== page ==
Here are some of the most common python programming mistakes/gotchas that programmers commit −
Scope name lookups − Python follows scoping rules in order of LEGB(Local, Enclosing, Global, Built-in). Since python has no strict type binding, programmers can reassociate an outer scope variable to another value that might be used in the outer scope later but is now replaced by some other value.
Not differentiating between is and == − The is an operator in python checks if both objects refer to the same memory address. The == operator executes __eq__ function which might check for equality differently for different classes.
Modifying a list while iterating over it − If you remove elements from a list while iterating over it, you will get an IndexError. This is because of the list reducing in size while you are not reducing the index with it.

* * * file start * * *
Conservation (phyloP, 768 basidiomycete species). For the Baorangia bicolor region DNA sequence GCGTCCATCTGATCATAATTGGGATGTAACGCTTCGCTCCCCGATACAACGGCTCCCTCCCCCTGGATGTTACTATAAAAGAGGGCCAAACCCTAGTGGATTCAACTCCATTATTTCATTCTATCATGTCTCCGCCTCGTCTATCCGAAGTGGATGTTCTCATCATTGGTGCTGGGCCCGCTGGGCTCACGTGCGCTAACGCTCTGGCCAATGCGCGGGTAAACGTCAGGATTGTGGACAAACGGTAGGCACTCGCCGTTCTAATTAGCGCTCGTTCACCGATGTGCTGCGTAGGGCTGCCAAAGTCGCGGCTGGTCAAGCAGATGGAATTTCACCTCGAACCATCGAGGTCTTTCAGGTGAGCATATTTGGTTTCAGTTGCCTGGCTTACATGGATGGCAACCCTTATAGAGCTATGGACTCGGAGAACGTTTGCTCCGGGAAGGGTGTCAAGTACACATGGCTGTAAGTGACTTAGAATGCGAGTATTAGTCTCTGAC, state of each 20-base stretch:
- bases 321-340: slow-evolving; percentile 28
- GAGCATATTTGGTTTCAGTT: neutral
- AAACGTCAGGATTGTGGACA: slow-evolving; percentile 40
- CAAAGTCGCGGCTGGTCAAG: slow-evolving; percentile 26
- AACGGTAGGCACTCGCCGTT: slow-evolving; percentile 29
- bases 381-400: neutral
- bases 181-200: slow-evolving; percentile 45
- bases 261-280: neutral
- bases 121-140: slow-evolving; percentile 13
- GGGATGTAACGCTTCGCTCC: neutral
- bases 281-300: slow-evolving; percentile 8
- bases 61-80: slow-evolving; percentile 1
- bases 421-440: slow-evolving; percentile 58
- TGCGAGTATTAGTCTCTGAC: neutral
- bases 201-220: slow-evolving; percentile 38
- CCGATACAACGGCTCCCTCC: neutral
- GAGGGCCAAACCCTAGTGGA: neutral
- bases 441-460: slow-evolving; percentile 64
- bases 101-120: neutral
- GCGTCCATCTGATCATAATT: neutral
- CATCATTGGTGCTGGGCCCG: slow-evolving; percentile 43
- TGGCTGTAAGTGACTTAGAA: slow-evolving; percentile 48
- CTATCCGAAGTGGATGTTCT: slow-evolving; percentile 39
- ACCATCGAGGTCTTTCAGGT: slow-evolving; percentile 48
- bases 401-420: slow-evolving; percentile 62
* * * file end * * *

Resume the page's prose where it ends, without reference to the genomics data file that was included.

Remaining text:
Closure binding: Consider the following code −
listLambdas = [lambda x : i + x for i in range(5)] for lam in listLambdas: print(lam(10))
This will give the output:
14 14 14 14 14
Shocked? This is due to binding enclosures. All the lambdas in this list REFER to the variable i, ie, when it changes, these lambdas start referring to the new value.
Name clash with built-ins − You must have at some point in time created a variable called sum. Note that you reassigned a reference to the sum function in this case. This seems trivial for things like this but can cause some serious issues when packages are named in such a way. This might lead to other packages importing your classes instead of standard ones.
Unintuitive implementations for operators − Python provides a way to overload operator functions for classes. More often than not, people tend to implement these operators in an uncommon way and end up creating complex and unintuitive APIs.